‘If you ever want to get drunk really quick, boys,’ said Ian “Froggy” Hunter to us, ‘you should try a gin and sherry. Half gin, half sherry. Never fails.’
Ian Hunter was, as “Froggy” suggests, our French teacher. I can’t quite remember now why he was giving us sixteen-year-olds advice on alcohol, but I remembered his advice years later at a time when I had no desire to get drunk but when I did have a bottle of gin and a bottle of sherry standing together on the shelf and his words suddenly came floating back to me. I tried it. He was right. It was very alcoholic. It also tasted terrible. There are certain combinations of spirits which never turn up in the same cocktail recipe, and with good reason.
Yet you cannot stop cocktail mixers from experimenting. After all, when a new cocktail book comes out, it must include a few new recipes, if only to look slightly different from all other cocktail recipe books. I remember once being stranded in a house in the West Indies at the age of eighteen when my hosts had gone out to dinner and had told me to take any food or drink in the house I fancied. As soon as they had gone, I hauled down an old cocktail book and tried to find a recipe whose ingredients corresponded to the rather meagre contents of the drink cupboard. The only one I could find was an Earthquake, which as I recall consisted of one third gin, one third whisky and one third absinthe. Using Pernod instead of absinthe I created an Earthquake, and drank it very slowly for the rest of the evening. It was as horrible as a gin and sherry but curiously addictive and did get me pleasantly merry.
From small, scattered beginnings like this came an interest in cocktails which to this day is still small and scattered. From time to time I buy a second hand cocktail recipe book and experiment wildly for a few days, then lose interest for a long while, which is why every time I pick up a book from my cocktail collection I find in my own shaky handwriting notes such as ”Far too sweet” or “Try again with more lemon juice” written against certain recipes which I cannot remember ever having tried.
The odd thing is that after so many years of trying my hand at odd and out-of-the-way cocktails, most of the potions I have experimented with have failed to delight me and there are only two that I ever liked enough to repeat and enjoy on a regular basis. One is a Petite Fleur and the other is a Boardsailer. The Petite Fleur has the almost simple-minded three-part harmony which so many cocktails share ( something alcoholic, something sweet, something sour ), consisting as it does of one third white rum, one third Cointreau and one third grapefruit. Shake with ice and pour.
That recipe came from a thick book which purports to be the International Barman’s Handbook, containing not only all the familiar one like Sidecar and Manhattan, but rare cocktails which won second price in cocktail competitions in Denmark in 1936 ...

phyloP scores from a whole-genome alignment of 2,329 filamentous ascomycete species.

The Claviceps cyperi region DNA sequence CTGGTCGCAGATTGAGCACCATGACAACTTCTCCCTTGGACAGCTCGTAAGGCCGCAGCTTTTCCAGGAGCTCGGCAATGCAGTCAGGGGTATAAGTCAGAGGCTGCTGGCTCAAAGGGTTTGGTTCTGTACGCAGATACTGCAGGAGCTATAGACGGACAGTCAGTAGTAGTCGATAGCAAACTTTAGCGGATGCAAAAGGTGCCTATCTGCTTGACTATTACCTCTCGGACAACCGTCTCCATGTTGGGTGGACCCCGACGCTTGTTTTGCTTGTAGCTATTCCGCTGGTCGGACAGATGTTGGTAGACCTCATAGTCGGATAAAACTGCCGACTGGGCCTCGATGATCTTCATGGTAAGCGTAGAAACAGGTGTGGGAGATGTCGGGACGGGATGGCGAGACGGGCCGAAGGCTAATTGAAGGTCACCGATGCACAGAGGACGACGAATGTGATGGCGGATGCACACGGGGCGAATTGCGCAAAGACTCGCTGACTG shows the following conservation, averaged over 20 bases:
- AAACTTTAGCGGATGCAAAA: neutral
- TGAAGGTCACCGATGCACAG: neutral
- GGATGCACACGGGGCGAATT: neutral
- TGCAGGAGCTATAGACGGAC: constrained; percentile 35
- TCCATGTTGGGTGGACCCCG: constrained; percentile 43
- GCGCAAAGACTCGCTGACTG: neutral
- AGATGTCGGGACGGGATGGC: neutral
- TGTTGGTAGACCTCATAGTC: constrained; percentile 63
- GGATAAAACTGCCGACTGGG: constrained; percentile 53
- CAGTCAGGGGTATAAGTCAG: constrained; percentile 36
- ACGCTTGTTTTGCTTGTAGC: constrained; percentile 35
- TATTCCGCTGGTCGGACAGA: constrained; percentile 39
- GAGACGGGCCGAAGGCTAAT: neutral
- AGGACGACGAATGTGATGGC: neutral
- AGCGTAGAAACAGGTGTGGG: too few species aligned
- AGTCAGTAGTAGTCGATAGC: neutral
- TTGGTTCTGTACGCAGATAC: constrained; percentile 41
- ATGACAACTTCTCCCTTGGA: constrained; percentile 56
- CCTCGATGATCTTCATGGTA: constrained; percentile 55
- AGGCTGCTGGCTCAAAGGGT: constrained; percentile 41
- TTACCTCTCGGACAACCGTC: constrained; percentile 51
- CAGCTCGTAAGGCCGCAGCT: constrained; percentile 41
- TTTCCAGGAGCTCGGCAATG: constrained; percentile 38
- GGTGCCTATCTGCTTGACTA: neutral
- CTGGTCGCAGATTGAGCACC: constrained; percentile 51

The Boardsailer, on the other hand, came from an advertisement in a glossy magazine some years ago for Johnny Walker whisky, and was presumably dreamt up specially for the ad, along with the disgusting name - I have certainly never met it in any book. It involves among other things whisky, orange juice, passion fruit juice and Blue Orange Curacao. Sounds revolting, doesn’t it? Well, it’s wonderful. The combination of the blue liqueur and orange juice turns the drink the most wonderful turquoise colour, while the combination of whisky and passion fruit juice, unlikely as it sounds, is delicious.
( The French have discovered this. I was once given a present from France of a bottle labelled Whisky Passion, which combined whisky and passion fruit juice and which disappeared very quickly. I never recreated the effect until I went on a visit to Madeira, where passion fruit juice is as common as orange or apple juice is here. I used to order passion fruit juice at the bar, and a whisky to go with it, then in front of the horrified eyes of the barman combine the two...)
What slightly depresses me, looking back at my dabbling in cocktails, is the realisation that it is very like my dabbling in cooking in that I try lots of recipes but never invent anything. My theory is that while there are still classic mixtures to be browsed among and discovered, it is a waste of time making up anything. It wasn’t very long ago that I rediscovered (from a first edition of the very wonderful Savoy Cocktail Book ) the recipe for champagne cocktail which involves pouring champagne ( or New World bubbly ) over a sugar cube soaked in Angostura bitters and is delectable.
My wife, on the other hand, only uses recipes in cooking as a starting point and it is the same with her drink-making. At the very same session where I was last fooling around with the Boardsailer (which everyone hears as The Bored Sailor, a much better name), she created a new drink called African Queen which involved brandy ( one part ), mango juice ( three ) and champagne ( four ). It was sumptuous, and the woman is not even interested in cocktails. Damned demoralising. Give me a gin and sherry, someone.
The Oldie Jan 6 2000